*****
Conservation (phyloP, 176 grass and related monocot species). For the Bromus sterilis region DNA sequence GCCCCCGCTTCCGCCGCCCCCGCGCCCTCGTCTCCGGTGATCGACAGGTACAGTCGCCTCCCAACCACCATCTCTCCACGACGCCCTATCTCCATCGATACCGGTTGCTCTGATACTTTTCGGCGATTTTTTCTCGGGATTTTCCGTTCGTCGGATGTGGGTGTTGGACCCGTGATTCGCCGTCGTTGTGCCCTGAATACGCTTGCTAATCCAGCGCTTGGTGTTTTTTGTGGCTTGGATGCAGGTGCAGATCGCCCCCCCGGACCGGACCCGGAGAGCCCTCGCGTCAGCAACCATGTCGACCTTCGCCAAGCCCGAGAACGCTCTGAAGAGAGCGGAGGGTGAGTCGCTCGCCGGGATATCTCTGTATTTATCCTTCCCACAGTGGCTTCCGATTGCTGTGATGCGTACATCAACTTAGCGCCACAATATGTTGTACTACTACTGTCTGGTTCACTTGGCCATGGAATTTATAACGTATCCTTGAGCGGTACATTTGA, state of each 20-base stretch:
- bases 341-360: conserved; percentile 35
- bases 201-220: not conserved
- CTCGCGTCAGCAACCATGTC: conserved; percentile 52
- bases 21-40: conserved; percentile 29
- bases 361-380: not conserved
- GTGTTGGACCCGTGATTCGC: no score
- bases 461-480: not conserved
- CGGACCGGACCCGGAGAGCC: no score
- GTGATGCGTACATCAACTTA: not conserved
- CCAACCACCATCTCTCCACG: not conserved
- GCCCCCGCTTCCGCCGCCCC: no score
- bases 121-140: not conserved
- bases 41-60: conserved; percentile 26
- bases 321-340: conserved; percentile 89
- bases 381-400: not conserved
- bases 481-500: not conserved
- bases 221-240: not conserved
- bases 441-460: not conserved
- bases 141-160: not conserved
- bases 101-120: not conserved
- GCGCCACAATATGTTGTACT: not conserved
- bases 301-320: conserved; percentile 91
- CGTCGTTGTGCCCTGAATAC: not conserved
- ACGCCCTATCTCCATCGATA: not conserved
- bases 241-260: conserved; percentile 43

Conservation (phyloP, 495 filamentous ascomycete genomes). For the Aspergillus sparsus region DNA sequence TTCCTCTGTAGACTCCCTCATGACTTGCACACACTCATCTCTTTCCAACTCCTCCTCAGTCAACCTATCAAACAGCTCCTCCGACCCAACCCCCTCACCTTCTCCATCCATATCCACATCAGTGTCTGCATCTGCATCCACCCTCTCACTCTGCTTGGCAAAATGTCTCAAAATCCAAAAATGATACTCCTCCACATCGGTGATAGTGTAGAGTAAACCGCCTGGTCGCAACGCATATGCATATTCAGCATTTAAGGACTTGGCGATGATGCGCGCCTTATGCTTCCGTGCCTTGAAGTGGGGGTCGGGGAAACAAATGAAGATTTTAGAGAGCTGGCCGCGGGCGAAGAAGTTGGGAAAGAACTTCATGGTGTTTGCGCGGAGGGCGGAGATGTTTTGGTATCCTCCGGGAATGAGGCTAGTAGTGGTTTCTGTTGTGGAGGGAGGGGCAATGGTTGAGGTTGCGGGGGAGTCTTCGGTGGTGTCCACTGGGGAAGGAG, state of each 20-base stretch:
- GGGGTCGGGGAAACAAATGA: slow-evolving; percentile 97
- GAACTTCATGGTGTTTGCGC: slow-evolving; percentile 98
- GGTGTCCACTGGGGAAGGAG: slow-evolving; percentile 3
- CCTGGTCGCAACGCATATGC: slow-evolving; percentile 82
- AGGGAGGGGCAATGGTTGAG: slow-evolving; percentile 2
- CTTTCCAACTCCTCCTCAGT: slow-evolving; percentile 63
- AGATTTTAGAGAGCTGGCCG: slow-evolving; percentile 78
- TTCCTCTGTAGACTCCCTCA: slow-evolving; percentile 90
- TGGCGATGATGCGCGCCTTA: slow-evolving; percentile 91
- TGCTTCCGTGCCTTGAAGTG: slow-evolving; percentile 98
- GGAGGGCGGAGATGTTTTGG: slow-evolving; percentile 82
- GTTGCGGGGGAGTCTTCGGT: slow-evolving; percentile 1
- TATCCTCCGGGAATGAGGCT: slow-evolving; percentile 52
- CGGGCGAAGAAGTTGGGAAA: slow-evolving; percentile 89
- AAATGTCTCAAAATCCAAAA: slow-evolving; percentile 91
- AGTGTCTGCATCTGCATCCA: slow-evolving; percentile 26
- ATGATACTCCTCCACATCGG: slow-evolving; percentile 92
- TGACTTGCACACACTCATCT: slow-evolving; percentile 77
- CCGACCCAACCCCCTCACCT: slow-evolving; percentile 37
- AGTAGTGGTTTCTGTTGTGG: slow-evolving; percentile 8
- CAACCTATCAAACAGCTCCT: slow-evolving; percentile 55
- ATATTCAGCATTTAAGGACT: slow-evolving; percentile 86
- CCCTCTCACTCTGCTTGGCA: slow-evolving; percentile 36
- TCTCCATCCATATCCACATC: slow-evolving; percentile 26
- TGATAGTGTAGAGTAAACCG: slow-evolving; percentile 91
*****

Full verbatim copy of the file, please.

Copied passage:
Conservation (phyloP, 176 grass and related monocot species). For the Bromus sterilis region DNA sequence GCCCCCGCTTCCGCCGCCCCCGCGCCCTCGTCTCCGGTGATCGACAGGTACAGTCGCCTCCCAACCACCATCTCTCCACGACGCCCTATCTCCATCGATACCGGTTGCTCTGATACTTTTCGGCGATTTTTTCTCGGGATTTTCCGTTCGTCGGATGTGGGTGTTGGACCCGTGATTCGCCGTCGTTGTGCCCTGAATACGCTTGCTAATCCAGCGCTTGGTGTTTTTTGTGGCTTGGATGCAGGTGCAGATCGCCCCCCCGGACCGGACCCGGAGAGCCCTCGCGTCAGCAACCATGTCGACCTTCGCCAAGCCCGAGAACGCTCTGAAGAGAGCGGAGGGTGAGTCGCTCGCCGGGATATCTCTGTATTTATCCTTCCCACAGTGGCTTCCGATTGCTGTGATGCGTACATCAACTTAGCGCCACAATATGTTGTACTACTACTGTCTGGTTCACTTGGCCATGGAATTTATAACGTATCCTTGAGCGGTACATTTGA, state of each 20-base stretch:
- bases 341-360: conserved; percentile 35
- bases 201-220: not conserved
- CTCGCGTCAGCAACCATGTC: conserved; percentile 52
- bases 21-40: conserved; percentile 29
- bases 361-380: not conserved
- GTGTTGGACCCGTGATTCGC: no score
- bases 461-480: not conserved
- CGGACCGGACCCGGAGAGCC: no score
- GTGATGCGTACATCAACTTA: not conserved
- CCAACCACCATCTCTCCACG: not conserved
- GCCCCCGCTTCCGCCGCCCC: no score
- bases 121-140: not conserved
- bases 41-60: conserved; percentile 26
- bases 321-340: conserved; percentile 89
- bases 381-400: not conserved
- bases 481-500: not conserved
- bases 221-240: not conserved
- bases 441-460: not conserved
- bases 141-160: not conserved
- bases 101-120: not conserved
- GCGCCACAATATGTTGTACT: not conserved
- bases 301-320: conserved; percentile 91
- CGTCGTTGTGCCCTGAATAC: not conserved
- ACGCCCTATCTCCATCGATA: not conserved
- bases 241-260: conserved; percentile 43

Conservation (phyloP, 495 filamentous ascomycete genomes). For the Aspergillus sparsus region DNA sequence TTCCTCTGTAGACTCCCTCATGACTTGCACACACTCATCTCTTTCCAACTCCTCCTCAGTCAACCTATCAAACAGCTCCTCCGACCCAACCCCCTCACCTTCTCCATCCATATCCACATCAGTGTCTGCATCTGCATCCACCCTCTCACTCTGCTTGGCAAAATGTCTCAAAATCCAAAAATGATACTCCTCCACATCGGTGATAGTGTAGAGTAAACCGCCTGGTCGCAACGCATATGCATATTCAGCATTTAAGGACTTGGCGATGATGCGCGCCTTATGCTTCCGTGCCTTGAAGTGGGGGTCGGGGAAACAAATGAAGATTTTAGAGAGCTGGCCGCGGGCGAAGAAGTTGGGAAAGAACTTCATGGTGTTTGCGCGGAGGGCGGAGATGTTTTGGTATCCTCCGGGAATGAGGCTAGTAGTGGTTTCTGTTGTGGAGGGAGGGGCAATGGTTGAGGTTGCGGGGGAGTCTTCGGTGGTGTCCACTGGGGAAGGAG, state of each 20-base stretch:
- GGGGTCGGGGAAACAAATGA: slow-evolving; percentile 97
- GAACTTCATGGTGTTTGCGC: slow-evolving; percentile 98
- GGTGTCCACTGGGGAAGGAG: slow-evolving; percentile 3
- CCTGGTCGCAACGCATATGC: slow-evolving; percentile 82
- AGGGAGGGGCAATGGTTGAG: slow-evolving; percentile 2
- CTTTCCAACTCCTCCTCAGT: slow-evolving; percentile 63
- AGATTTTAGAGAGCTGGCCG: slow-evolving; percentile 78
- TTCCTCTGTAGACTCCCTCA: slow-evolving; percentile 90
- TGGCGATGATGCGCGCCTTA: slow-evolving; percentile 91
- TGCTTCCGTGCCTTGAAGTG: slow-evolving; percentile 98
- GGAGGGCGGAGATGTTTTGG: slow-evolving; percentile 82
- GTTGCGGGGGAGTCTTCGGT: slow-evolving; percentile 1
- TATCCTCCGGGAATGAGGCT: slow-evolving; percentile 52
- CGGGCGAAGAAGTTGGGAAA: slow-evolving; percentile 89
- AAATGTCTCAAAATCCAAAA: slow-evolving; percentile 91
- AGTGTCTGCATCTGCATCCA: slow-evolving; percentile 26
- ATGATACTCCTCCACATCGG: slow-evolving; percentile 92
- TGACTTGCACACACTCATCT: slow-evolving; percentile 77
- CCGACCCAACCCCCTCACCT: slow-evolving; percentile 37
- AGTAGTGGTTTCTGTTGTGG: slow-evolving; percentile 8
- CAACCTATCAAACAGCTCCT: slow-evolving; percentile 55
- ATATTCAGCATTTAAGGACT: slow-evolving; percentile 86
- CCCTCTCACTCTGCTTGGCA: slow-evolving; percentile 36
- TCTCCATCCATATCCACATC: slow-evolving; percentile 26
- TGATAGTGTAGAGTAAACCG: slow-evolving; percentile 91